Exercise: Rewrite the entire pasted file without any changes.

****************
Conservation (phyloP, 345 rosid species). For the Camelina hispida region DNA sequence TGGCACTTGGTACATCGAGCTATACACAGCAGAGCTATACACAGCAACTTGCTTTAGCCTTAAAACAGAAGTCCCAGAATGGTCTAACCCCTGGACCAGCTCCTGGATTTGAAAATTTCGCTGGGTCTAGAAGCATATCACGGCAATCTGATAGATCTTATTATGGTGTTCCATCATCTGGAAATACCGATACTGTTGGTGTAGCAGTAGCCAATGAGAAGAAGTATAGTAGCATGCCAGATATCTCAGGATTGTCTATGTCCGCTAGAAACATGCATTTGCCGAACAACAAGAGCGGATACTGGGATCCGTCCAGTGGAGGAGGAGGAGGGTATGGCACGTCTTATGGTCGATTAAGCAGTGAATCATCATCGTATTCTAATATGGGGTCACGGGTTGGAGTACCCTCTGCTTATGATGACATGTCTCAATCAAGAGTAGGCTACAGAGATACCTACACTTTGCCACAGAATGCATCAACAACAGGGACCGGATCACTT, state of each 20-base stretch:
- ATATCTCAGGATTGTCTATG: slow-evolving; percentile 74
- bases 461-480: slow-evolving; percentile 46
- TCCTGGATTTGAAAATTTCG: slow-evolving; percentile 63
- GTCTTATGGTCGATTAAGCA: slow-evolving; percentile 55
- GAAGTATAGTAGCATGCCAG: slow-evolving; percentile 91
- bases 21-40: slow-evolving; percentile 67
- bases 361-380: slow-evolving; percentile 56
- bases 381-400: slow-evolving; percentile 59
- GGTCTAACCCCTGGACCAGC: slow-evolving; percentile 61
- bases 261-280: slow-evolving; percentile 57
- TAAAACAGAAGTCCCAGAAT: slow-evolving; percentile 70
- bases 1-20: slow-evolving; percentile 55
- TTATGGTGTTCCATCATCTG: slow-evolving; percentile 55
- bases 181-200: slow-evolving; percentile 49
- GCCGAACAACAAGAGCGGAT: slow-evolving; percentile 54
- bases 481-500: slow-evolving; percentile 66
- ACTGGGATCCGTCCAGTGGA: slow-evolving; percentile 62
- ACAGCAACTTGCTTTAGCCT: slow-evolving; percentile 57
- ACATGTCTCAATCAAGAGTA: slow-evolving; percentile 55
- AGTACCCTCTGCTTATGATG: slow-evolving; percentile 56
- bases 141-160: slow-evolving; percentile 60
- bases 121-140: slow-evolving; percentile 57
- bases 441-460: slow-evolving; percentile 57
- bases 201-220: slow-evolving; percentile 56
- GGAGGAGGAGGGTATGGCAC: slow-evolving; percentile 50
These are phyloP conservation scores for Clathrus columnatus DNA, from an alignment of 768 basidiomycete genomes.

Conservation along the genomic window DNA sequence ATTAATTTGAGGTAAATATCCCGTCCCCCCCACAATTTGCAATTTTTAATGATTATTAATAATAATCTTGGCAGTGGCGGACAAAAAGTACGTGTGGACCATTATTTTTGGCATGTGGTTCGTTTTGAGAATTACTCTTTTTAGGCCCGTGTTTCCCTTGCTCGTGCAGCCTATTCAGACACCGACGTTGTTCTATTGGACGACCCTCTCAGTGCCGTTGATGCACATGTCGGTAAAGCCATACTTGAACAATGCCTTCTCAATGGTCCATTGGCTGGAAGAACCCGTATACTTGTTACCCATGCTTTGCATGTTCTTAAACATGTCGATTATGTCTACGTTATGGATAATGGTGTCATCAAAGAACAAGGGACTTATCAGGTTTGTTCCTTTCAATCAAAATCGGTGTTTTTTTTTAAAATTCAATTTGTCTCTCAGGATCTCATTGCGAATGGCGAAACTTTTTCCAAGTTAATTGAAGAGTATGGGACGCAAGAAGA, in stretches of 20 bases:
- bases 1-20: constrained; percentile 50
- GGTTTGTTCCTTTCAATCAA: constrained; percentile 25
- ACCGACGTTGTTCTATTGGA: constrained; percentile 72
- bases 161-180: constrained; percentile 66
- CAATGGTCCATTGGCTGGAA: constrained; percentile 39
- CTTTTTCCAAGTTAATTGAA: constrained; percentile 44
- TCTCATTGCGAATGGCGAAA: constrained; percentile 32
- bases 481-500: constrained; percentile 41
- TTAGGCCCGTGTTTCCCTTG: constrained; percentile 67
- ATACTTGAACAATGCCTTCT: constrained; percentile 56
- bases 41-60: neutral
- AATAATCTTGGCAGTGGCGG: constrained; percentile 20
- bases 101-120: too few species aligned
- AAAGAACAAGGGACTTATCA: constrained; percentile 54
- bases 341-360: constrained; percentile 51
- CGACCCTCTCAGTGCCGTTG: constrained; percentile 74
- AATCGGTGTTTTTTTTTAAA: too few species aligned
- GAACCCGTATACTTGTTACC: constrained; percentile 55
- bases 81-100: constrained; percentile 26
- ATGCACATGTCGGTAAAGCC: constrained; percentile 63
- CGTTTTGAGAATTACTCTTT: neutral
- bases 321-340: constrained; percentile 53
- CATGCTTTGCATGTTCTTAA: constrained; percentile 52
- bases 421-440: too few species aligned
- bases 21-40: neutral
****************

Conservation (phyloP, 345 rosid species). For the Camelina hispida region DNA sequence TGGCACTTGGTACATCGAGCTATACACAGCAGAGCTATACACAGCAACTTGCTTTAGCCTTAAAACAGAAGTCCCAGAATGGTCTAACCCCTGGACCAGCTCCTGGATTTGAAAATTTCGCTGGGTCTAGAAGCATATCACGGCAATCTGATAGATCTTATTATGGTGTTCCATCATCTGGAAATACCGATACTGTTGGTGTAGCAGTAGCCAATGAGAAGAAGTATAGTAGCATGCCAGATATCTCAGGATTGTCTATGTCCGCTAGAAACATGCATTTGCCGAACAACAAGAGCGGATACTGGGATCCGTCCAGTGGAGGAGGAGGAGGGTATGGCACGTCTTATGGTCGATTAAGCAGTGAATCATCATCGTATTCTAATATGGGGTCACGGGTTGGAGTACCCTCTGCTTATGATGACATGTCTCAATCAAGAGTAGGCTACAGAGATACCTACACTTTGCCACAGAATGCATCAACAACAGGGACCGGATCACTT, state of each 20-base stretch:
- ATATCTCAGGATTGTCTATG: slow-evolving; percentile 74
- bases 461-480: slow-evolving; percentile 46
- TCCTGGATTTGAAAATTTCG: slow-evolving; percentile 63
- GTCTTATGGTCGATTAAGCA: slow-evolving; percentile 55
- GAAGTATAGTAGCATGCCAG: slow-evolving; percentile 91
- bases 21-40: slow-evolving; percentile 67
- bases 361-380: slow-evolving; percentile 56
- bases 381-400: slow-evolving; percentile 59
- GGTCTAACCCCTGGACCAGC: slow-evolving; percentile 61
- bases 261-280: slow-evolving; percentile 57
- TAAAACAGAAGTCCCAGAAT: slow-evolving; percentile 70
- bases 1-20: slow-evolving; percentile 55
- TTATGGTGTTCCATCATCTG: slow-evolving; percentile 55
- bases 181-200: slow-evolving; percentile 49
- GCCGAACAACAAGAGCGGAT: slow-evolving; percentile 54
- bases 481-500: slow-evolving; percentile 66
- ACTGGGATCCGTCCAGTGGA: slow-evolving; percentile 62
- ACAGCAACTTGCTTTAGCCT: slow-evolving; percentile 57
- ACATGTCTCAATCAAGAGTA: slow-evolving; percentile 55
- AGTACCCTCTGCTTATGATG: slow-evolving; percentile 56
- bases 141-160: slow-evolving; percentile 60
- bases 121-140: slow-evolving; percentile 57
- bases 441-460: slow-evolving; percentile 57
- bases 201-220: slow-evolving; percentile 56
- GGAGGAGGAGGGTATGGCAC: slow-evolving; percentile 50
These are phyloP conservation scores for Clathrus columnatus DNA, from an alignment of 768 basidiomycete genomes.

Conservation along the genomic window DNA sequence ATTAATTTGAGGTAAATATCCCGTCCCCCCCACAATTTGCAATTTTTAATGATTATTAATAATAATCTTGGCAGTGGCGGACAAAAAGTACGTGTGGACCATTATTTTTGGCATGTGGTTCGTTTTGAGAATTACTCTTTTTAGGCCCGTGTTTCCCTTGCTCGTGCAGCCTATTCAGACACCGACGTTGTTCTATTGGACGACCCTCTCAGTGCCGTTGATGCACATGTCGGTAAAGCCATACTTGAACAATGCCTTCTCAATGGTCCATTGGCTGGAAGAACCCGTATACTTGTTACCCATGCTTTGCATGTTCTTAAACATGTCGATTATGTCTACGTTATGGATAATGGTGTCATCAAAGAACAAGGGACTTATCAGGTTTGTTCCTTTCAATCAAAATCGGTGTTTTTTTTTAAAATTCAATTTGTCTCTCAGGATCTCATTGCGAATGGCGAAACTTTTTCCAAGTTAATTGAAGAGTATGGGACGCAAGAAGA, in stretches of 20 bases:
- bases 1-20: constrained; percentile 50
- GGTTTGTTCCTTTCAATCAA: constrained; percentile 25
- ACCGACGTTGTTCTATTGGA: constrained; percentile 72
- bases 161-180: constrained; percentile 66
- CAATGGTCCATTGGCTGGAA: constrained; percentile 39
- CTTTTTCCAAGTTAATTGAA: constrained; percentile 44
- TCTCATTGCGAATGGCGAAA: constrained; percentile 32
- bases 481-500: constrained; percentile 41
- TTAGGCCCGTGTTTCCCTTG: constrained; percentile 67
- ATACTTGAACAATGCCTTCT: constrained; percentile 56
- bases 41-60: neutral
- AATAATCTTGGCAGTGGCGG: constrained; percentile 20
- bases 101-120: too few species aligned
- AAAGAACAAGGGACTTATCA: constrained; percentile 54
- bases 341-360: constrained; percentile 51
- CGACCCTCTCAGTGCCGTTG: constrained; percentile 74
- AATCGGTGTTTTTTTTTAAA: too few species aligned
- GAACCCGTATACTTGTTACC: constrained; percentile 55
- bases 81-100: constrained; percentile 26
- ATGCACATGTCGGTAAAGCC: constrained; percentile 63
- CGTTTTGAGAATTACTCTTT: neutral
- bases 321-340: constrained; percentile 53
- CATGCTTTGCATGTTCTTAA: constrained; percentile 52
- bases 421-440: too few species aligned
- bases 21-40: neutral